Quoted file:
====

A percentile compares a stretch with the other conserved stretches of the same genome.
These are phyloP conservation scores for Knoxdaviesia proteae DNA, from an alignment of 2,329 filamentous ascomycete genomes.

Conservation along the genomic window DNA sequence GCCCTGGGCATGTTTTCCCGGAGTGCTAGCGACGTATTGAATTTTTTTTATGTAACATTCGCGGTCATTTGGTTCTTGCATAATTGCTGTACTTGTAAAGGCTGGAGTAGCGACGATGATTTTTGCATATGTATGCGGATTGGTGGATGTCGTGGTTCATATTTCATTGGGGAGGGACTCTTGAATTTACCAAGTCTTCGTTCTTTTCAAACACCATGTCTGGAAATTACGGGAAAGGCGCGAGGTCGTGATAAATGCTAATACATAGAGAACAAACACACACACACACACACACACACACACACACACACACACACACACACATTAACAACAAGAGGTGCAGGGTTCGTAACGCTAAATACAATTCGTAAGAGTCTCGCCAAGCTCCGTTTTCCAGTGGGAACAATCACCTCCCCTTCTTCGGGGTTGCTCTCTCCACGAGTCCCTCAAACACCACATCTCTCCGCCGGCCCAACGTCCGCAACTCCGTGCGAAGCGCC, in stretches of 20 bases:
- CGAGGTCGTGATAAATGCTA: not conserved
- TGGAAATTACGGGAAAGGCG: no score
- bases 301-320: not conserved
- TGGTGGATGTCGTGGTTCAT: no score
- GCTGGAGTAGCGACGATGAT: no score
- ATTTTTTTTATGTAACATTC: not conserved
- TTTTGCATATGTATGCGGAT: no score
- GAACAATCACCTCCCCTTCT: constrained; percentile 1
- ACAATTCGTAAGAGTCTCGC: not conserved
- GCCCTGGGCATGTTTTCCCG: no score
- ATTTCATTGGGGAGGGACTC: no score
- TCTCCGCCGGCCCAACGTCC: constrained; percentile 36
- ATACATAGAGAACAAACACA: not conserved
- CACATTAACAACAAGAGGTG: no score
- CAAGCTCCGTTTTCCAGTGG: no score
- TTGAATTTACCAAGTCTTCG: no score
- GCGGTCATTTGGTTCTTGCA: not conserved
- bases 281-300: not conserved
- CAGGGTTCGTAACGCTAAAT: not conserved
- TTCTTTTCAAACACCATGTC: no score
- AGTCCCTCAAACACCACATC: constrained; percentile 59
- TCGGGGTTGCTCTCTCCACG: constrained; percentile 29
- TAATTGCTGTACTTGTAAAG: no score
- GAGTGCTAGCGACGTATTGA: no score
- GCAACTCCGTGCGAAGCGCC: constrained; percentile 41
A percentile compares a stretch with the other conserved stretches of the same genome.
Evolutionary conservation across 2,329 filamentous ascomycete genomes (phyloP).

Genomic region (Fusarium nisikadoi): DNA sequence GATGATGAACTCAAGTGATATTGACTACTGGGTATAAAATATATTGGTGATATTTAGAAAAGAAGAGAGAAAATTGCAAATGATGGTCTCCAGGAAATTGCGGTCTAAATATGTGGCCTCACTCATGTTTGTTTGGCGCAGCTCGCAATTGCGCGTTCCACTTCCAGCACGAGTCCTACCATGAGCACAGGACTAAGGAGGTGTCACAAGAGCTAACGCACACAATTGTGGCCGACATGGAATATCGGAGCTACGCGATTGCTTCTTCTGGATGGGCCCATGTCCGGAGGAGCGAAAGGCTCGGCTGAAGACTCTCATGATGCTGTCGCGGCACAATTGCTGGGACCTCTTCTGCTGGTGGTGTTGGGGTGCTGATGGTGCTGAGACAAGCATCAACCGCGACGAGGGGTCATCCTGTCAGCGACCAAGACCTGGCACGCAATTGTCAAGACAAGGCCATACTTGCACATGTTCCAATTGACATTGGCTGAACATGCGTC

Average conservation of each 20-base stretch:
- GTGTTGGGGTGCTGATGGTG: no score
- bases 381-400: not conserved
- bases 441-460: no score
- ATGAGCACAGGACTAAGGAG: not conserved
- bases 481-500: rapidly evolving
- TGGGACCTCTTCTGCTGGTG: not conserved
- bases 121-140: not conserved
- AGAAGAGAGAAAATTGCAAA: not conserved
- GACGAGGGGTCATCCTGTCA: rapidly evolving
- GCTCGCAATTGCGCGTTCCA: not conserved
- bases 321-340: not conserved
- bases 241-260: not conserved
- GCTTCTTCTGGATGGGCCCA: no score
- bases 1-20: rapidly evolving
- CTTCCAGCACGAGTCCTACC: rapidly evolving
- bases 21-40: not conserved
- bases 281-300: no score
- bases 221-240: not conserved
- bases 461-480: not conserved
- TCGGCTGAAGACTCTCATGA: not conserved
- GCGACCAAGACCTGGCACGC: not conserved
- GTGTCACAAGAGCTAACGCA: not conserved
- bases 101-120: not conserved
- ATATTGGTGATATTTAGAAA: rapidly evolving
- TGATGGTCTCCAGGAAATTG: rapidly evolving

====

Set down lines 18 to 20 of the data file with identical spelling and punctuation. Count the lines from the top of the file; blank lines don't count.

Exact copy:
- CAAGCTCCGTTTTCCAGTGG: no score
- TTGAATTTACCAAGTCTTCG: no score
- GCGGTCATTTGGTTCTTGCA: not conserved